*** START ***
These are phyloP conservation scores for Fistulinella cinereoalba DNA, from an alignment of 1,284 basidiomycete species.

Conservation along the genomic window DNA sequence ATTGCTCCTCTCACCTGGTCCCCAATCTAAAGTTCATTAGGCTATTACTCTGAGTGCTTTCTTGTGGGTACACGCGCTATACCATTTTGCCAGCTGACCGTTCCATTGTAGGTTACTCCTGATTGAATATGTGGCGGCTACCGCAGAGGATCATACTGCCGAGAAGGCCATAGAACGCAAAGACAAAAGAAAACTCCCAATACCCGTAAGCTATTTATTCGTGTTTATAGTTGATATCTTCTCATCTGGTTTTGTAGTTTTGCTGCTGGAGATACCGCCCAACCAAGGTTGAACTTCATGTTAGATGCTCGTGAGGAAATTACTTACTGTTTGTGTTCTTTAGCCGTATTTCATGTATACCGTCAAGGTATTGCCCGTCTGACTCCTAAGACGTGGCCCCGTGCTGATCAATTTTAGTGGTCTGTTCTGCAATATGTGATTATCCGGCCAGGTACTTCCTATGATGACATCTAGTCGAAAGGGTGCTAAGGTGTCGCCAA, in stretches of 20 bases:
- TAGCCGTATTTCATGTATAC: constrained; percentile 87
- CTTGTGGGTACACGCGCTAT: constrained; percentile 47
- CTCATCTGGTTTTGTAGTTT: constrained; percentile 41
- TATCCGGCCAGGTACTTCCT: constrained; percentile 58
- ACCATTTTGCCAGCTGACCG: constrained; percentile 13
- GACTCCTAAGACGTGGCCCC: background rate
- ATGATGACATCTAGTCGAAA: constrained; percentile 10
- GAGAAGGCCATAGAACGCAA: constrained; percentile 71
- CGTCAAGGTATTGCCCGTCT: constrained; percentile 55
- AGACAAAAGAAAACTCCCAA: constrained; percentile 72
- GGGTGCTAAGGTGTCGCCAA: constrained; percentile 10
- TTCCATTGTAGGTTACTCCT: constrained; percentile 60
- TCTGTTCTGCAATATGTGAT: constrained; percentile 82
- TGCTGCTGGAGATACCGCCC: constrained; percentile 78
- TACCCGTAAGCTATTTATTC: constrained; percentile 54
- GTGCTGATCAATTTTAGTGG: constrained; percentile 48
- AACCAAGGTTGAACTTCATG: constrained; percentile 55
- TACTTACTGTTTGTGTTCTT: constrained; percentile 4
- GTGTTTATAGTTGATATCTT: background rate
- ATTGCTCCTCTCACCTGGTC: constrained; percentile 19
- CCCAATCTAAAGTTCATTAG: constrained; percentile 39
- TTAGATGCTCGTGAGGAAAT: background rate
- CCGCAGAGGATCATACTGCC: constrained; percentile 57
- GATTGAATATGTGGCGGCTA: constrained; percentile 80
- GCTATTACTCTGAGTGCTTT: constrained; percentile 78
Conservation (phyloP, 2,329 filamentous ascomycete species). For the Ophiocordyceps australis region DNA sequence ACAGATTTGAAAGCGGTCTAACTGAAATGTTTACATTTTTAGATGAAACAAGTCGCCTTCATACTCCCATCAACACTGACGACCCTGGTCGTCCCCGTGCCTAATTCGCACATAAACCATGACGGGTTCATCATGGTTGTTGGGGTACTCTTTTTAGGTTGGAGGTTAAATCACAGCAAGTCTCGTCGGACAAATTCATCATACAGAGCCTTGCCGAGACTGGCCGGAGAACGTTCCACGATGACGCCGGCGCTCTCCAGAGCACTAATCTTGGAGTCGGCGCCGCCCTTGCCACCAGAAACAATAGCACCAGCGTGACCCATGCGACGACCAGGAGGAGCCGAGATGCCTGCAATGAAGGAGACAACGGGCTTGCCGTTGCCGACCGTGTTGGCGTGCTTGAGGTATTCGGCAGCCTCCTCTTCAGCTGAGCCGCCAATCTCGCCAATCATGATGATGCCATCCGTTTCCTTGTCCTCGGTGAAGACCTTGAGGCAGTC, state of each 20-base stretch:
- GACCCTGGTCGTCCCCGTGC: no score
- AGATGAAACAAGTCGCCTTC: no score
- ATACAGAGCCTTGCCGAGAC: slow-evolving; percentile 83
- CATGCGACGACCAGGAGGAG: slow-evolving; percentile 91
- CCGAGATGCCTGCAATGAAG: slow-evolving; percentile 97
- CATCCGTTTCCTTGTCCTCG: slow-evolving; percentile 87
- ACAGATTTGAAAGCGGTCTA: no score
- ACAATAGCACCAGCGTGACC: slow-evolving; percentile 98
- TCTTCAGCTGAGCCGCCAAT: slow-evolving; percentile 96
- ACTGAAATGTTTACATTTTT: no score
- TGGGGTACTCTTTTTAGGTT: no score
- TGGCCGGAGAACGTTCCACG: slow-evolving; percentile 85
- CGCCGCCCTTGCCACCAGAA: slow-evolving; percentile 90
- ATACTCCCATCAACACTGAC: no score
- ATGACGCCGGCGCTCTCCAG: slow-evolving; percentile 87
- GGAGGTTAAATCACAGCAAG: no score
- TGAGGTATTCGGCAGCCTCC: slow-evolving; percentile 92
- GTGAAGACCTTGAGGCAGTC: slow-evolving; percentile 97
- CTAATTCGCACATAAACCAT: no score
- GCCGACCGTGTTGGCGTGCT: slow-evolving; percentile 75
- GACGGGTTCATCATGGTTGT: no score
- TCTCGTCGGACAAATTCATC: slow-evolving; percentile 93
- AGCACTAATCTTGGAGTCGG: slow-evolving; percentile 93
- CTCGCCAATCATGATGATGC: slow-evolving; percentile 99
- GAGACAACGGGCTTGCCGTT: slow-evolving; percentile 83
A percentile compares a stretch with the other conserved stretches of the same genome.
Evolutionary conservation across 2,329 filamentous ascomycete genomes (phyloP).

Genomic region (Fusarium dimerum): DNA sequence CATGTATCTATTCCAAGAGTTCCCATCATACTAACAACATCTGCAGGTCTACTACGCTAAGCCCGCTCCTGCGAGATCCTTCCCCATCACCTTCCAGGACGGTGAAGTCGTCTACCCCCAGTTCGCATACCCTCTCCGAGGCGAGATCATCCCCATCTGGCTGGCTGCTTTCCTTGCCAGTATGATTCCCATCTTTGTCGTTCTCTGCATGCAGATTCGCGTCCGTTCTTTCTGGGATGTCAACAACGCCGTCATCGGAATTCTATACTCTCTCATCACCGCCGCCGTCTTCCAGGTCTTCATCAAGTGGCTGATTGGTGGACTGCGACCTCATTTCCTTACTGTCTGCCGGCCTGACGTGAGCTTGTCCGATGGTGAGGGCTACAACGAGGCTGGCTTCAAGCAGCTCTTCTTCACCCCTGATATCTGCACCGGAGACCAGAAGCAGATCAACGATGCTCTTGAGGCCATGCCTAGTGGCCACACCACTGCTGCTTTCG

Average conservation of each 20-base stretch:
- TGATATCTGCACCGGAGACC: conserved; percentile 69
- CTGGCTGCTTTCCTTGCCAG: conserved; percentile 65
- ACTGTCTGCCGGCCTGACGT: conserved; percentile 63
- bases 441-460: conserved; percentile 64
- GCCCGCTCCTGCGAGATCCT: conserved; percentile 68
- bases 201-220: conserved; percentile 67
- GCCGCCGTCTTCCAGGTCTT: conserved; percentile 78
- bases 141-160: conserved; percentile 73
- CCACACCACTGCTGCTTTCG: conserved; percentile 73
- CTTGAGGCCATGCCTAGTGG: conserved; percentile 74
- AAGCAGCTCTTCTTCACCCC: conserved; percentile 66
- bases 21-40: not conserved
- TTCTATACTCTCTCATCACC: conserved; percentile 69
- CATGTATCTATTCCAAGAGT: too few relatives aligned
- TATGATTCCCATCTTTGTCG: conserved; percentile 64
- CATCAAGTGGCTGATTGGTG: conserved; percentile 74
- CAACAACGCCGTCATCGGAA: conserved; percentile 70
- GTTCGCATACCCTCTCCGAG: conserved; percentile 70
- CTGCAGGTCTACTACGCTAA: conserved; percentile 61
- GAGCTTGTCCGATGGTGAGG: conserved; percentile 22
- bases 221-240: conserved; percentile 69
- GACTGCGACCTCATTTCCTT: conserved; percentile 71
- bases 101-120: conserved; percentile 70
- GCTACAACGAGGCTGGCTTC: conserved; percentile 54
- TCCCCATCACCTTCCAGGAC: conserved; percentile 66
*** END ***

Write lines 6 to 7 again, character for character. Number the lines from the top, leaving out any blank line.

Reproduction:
- TATCCGGCCAGGTACTTCCT: constrained; percentile 58
- ACCATTTTGCCAGCTGACCG: constrained; percentile 13